Every year thousands and thousands of articles appear, each intending to address some vital concern of 401(k) plan sponsors and fiduciaries.
And every year, those plan sponsors and fiduciaries find themselves most attracted to a certain few of those articles. Towards the end of the year, we learn about these specific articles in the ubiquitous “Top Ten Most Read” lists.
That’s all well and good, but wouldn’t a longer span of time reveal more about the interests and concerns of plan sponsors and fiduciaries?
FiduciaryNews.com has published articles for nearly seven and a half years now. Imagine if you took a look at the most read articles during that entire period (see “401(k) Plan Sponsor and Fiduciary Top 10 All-Time Most Popular ‘Must-Read’ Articles,” FiduciaryNews.com, December 28, 2016). What might you find? Are there patterns in these articles? Is there a central theme? Do these popular stories create a mosaic which every plan sponsor and fiduciary could learn from?
The short answer is “yes.” Now, I know what you’re thinking: “If it weren’t then you’d be writing a different column.”
OK, OK, so the answer was obvious. Just as obvious, you’ll be delighted to discover, is the central theme of these articles: fiduciary liability.
Indeed, we can group all these articles under three headings, each exemplified by a single question:
1. Is there something about the plan’s fees that increases my fiduciary liability?
You might consider this the “old standby,” but that doesn’t mean it’s not high on the minds of 401(k) plan sponsors and fiduciaries.
This category represents the most often searched for and read articles ever published by FiduciaryNews.com. Why might this be so?
Simple: Every plan sponsor wants to know if they’re paying a “fair” fee. More recently (say, since 2012), fees have become the focus of both regulators and class-action attorneys. This, in turn, has led plan sponsors to ask the “fairness” question in a different way. It’s not enough for the fee to be “fair,” it must also be “appropriate.”
What does it mean for a fee to be “appropriate”?
It means the fees contain no problematic conflicts-of-interest. Although it seems like this topic has only arisen with the DOL’s new “conflict-of-interest” (a.k.a. “fiduciary”) rule, 401(k) plan sponsors have been curious about this issue for quite some time.
Admittedly, interest did spike when the DOL essentially codified the fiduciary liability caused by conflict-of-interest fees. Here’s the bad news for 401(k) plan sponsors: Older articles discussing fiduciary liability concerns involving 12b-1 fees and revenue sharing push the “liability clock” further into the past.
You can almost hear the class-action attorneys licking their collective chops.
2. Is there something about the plan’s investment menu that increases my fiduciary liability?
If plan fees represent an “old standby,” the plan’s investment menu represents an “oldie but goodie.” Of course, the nature of the topic has shifted.
The investment menu used to be all about style boxes and Modern Portfolio Theory. This traditional structure was once thought of as the “safe” way to design option menus. That was before behavioral finance researchers showed how categories-based investment option menus proved more beneficial to employees.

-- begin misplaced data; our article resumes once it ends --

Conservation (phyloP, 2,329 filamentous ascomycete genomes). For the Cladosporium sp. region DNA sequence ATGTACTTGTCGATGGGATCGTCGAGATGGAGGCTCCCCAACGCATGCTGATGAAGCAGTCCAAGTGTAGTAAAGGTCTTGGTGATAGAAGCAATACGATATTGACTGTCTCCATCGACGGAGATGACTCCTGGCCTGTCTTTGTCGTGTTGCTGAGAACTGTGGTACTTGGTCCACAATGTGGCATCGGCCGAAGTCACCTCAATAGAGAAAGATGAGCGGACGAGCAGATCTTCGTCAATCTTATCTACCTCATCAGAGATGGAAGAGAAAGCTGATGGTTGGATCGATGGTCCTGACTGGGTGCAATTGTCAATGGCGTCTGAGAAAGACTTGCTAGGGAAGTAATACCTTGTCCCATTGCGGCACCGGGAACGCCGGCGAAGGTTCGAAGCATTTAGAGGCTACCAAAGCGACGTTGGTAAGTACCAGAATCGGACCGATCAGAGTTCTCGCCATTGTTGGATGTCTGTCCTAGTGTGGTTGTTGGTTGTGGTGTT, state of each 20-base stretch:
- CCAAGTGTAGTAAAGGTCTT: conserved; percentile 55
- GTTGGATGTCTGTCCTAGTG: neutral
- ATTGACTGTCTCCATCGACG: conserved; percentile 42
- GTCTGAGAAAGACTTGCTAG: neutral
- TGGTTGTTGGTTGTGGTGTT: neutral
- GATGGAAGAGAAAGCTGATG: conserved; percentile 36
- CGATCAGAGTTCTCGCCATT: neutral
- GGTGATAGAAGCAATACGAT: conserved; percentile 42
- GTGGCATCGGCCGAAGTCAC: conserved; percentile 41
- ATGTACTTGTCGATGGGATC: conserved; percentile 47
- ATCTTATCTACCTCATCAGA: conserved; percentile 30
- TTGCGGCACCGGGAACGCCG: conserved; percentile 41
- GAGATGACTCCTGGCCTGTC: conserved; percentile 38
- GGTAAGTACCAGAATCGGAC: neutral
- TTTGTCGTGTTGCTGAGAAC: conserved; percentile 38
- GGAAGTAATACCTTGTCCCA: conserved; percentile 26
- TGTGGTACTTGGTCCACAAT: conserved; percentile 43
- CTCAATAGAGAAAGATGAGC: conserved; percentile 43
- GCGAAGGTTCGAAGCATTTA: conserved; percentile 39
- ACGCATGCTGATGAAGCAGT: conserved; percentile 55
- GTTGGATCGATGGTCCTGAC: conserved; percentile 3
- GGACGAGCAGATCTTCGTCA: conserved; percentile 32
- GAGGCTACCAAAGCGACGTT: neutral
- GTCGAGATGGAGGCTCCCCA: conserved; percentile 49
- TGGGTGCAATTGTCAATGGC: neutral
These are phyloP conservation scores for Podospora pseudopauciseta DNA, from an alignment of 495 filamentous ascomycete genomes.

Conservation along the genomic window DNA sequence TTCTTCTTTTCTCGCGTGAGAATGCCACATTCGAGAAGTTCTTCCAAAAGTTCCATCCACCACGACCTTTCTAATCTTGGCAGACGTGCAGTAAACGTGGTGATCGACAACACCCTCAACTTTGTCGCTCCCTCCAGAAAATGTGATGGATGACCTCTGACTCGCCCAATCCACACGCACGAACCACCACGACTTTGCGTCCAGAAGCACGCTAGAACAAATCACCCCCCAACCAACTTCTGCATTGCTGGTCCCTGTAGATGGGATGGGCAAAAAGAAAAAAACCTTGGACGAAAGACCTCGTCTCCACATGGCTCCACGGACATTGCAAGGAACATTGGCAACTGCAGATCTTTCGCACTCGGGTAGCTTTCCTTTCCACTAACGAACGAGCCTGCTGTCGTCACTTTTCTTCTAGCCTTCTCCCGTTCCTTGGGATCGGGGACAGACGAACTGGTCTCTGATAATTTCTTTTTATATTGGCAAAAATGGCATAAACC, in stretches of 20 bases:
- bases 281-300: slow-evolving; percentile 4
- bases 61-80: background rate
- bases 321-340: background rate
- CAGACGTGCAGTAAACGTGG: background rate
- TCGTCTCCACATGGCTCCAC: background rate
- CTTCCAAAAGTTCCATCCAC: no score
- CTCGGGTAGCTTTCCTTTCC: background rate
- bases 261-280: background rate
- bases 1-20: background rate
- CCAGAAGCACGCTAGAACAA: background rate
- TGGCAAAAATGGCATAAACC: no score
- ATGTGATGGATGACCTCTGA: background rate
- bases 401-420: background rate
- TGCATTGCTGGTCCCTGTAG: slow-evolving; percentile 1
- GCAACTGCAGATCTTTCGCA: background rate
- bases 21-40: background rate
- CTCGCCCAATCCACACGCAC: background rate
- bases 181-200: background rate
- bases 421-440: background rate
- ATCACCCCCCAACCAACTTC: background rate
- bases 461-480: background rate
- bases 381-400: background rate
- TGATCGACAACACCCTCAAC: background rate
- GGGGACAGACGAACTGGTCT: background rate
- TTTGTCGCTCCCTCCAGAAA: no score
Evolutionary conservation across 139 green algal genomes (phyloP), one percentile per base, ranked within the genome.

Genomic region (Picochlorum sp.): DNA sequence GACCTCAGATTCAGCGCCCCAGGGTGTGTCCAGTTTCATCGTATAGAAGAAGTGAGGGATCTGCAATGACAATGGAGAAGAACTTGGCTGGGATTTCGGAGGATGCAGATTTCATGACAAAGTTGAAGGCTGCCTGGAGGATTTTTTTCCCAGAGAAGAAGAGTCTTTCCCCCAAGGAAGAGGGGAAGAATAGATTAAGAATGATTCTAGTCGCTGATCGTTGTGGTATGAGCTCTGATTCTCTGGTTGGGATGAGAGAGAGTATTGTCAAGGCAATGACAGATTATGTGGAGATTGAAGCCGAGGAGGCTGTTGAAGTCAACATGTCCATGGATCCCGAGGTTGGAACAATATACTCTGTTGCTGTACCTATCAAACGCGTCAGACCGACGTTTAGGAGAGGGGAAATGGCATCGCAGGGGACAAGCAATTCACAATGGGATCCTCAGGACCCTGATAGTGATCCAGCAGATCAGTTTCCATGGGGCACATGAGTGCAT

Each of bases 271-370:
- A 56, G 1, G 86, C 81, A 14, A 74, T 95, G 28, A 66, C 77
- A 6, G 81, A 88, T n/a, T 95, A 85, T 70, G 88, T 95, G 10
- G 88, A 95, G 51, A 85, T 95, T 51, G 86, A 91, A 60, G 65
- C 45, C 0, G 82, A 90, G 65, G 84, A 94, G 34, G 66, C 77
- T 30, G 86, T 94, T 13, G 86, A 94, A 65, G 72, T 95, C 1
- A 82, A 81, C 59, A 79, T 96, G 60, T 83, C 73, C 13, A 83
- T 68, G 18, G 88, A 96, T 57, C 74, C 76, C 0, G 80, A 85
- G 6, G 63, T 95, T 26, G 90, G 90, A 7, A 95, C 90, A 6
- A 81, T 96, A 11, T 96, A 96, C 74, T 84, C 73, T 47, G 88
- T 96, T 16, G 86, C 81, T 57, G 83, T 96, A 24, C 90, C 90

Yet, despite this “Keep-It-Simple-Stupid” advice, we just can’t keep new investment ideas from infecting 401(k) plans. And, with this infection comes increased fiduciary liability.
It doesn’t seem that way at first. Most new ideas come with the promise of a better alternative. In fact, one might be tempted to call them “alternative” investments.
Whatever name you use, every potential upside comes complete with a (usually hidden) downside. For example, collective investment trusts (CITs) have the advantage of operating at a lower expense ratio than a mutual fund.
Of course, there’s a reason for that: CITs don’t have the same regulatory burden as mutual funds. Yes, banks (only banks can offer CITs) can choose to unilaterally impose those same burdens on their own products (without the behest of any regulator), but that then takes the cost advantage away, without the imprimatur of sanctified regulation.
And that’s just one example of the minefield created by these novel investment ideas.
3. Is there something in the plan’s infrastructure that increases my fiduciary liability?
Finally we have a vastly underreported realm.
Every business consists of three legs: marketing, research, and operations. Marketing and research get all the headlines. Operations sits alone, doing all the ugly chores like some corporate Cinderella. Retirement plans are no different. Fees (marketing) and investments (research) merit most of the press.
The less sexy side of the plan – its infrastructure – constantly gets overlooked. But, like any business operation, it contains the critical pieces that often prove the difference between success and failure.
For example, is the plan designed to optimize salary deferral rates? True, to some extent this harkens back to the menu design we discussed earlier. It is, however, much more than merely using a category-based investment menu design. It includes such staid essentials as auto-enrollment and auto-escalation (but we already know about that). Less noticed, but regularly searched for, is the optimal matching policy. In addition, there’s a never-ending quest for techniques to encourage greater savings rates beyond the employer match.
When you wish to enumerate the duties and responsibilities of 401(k) plan sponsors and fiduciaries, it doesn’t hurt to look at what they’re reading. And not just what they’ve been reading over the past few months, but what they’ve been reading over the past few years.